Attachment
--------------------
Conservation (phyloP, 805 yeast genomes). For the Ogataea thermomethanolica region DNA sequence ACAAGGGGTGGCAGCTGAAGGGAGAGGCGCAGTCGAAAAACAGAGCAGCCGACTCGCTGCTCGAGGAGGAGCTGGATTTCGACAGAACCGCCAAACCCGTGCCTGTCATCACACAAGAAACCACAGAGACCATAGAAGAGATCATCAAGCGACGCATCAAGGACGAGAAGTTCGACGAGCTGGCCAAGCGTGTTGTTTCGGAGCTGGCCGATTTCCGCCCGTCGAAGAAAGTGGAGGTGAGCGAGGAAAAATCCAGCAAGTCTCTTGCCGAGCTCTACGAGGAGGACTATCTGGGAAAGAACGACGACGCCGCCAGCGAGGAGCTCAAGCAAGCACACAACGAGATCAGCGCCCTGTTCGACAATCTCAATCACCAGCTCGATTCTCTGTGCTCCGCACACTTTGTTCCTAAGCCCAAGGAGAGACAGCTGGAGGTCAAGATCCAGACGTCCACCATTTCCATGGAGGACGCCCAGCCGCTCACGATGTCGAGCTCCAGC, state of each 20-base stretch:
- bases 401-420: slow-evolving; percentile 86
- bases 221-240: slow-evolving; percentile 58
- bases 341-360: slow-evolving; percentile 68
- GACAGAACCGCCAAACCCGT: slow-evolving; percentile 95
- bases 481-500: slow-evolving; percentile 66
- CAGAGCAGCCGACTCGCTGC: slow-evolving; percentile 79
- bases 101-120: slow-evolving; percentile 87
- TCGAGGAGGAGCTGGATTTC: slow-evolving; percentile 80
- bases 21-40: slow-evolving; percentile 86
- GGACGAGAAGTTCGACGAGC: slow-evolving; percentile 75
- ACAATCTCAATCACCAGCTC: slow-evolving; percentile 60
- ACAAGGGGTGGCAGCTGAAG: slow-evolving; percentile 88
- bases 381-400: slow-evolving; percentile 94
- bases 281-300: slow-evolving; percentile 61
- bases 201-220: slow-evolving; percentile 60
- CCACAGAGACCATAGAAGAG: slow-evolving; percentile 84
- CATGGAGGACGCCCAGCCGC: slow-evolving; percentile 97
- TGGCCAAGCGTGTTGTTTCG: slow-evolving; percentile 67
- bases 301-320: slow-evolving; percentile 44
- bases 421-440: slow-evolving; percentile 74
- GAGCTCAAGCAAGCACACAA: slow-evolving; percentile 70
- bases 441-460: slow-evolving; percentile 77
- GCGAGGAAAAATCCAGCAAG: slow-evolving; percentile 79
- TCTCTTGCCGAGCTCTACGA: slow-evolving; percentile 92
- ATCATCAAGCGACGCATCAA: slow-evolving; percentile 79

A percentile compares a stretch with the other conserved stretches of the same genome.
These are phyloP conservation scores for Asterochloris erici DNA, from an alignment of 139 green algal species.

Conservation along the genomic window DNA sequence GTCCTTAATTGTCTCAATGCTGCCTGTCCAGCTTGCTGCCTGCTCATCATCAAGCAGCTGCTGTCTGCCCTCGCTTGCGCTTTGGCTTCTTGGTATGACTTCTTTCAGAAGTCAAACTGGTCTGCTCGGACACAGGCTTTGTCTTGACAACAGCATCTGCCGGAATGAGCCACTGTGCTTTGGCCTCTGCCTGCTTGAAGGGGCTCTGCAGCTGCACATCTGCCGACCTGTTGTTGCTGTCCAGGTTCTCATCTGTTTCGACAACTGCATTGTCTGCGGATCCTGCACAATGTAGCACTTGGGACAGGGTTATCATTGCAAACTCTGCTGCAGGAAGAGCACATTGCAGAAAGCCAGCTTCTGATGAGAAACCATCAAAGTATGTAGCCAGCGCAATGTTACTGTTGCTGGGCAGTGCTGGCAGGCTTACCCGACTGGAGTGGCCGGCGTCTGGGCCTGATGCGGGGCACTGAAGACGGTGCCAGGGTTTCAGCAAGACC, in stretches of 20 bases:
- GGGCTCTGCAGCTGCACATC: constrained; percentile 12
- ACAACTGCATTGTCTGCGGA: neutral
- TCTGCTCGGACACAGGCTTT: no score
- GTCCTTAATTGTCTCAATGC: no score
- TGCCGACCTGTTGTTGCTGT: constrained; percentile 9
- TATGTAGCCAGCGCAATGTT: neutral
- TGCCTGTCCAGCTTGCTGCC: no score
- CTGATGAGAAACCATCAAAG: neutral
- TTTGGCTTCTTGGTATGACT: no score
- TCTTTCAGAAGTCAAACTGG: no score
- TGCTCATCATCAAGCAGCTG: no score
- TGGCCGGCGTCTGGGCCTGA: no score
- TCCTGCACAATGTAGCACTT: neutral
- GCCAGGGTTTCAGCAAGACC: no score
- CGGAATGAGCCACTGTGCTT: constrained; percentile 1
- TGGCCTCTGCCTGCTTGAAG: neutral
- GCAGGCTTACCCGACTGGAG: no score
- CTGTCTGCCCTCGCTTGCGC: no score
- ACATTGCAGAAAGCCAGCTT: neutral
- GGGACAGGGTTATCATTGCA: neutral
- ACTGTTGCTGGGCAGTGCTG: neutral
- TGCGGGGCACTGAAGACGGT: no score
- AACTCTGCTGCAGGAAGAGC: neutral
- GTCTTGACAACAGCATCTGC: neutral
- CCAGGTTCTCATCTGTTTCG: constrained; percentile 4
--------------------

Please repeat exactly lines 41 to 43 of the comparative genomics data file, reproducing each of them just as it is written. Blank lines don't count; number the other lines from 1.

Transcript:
- TGGCCGGCGTCTGGGCCTGA: no score
- TCCTGCACAATGTAGCACTT: neutral
- GCCAGGGTTTCAGCAAGACC: no score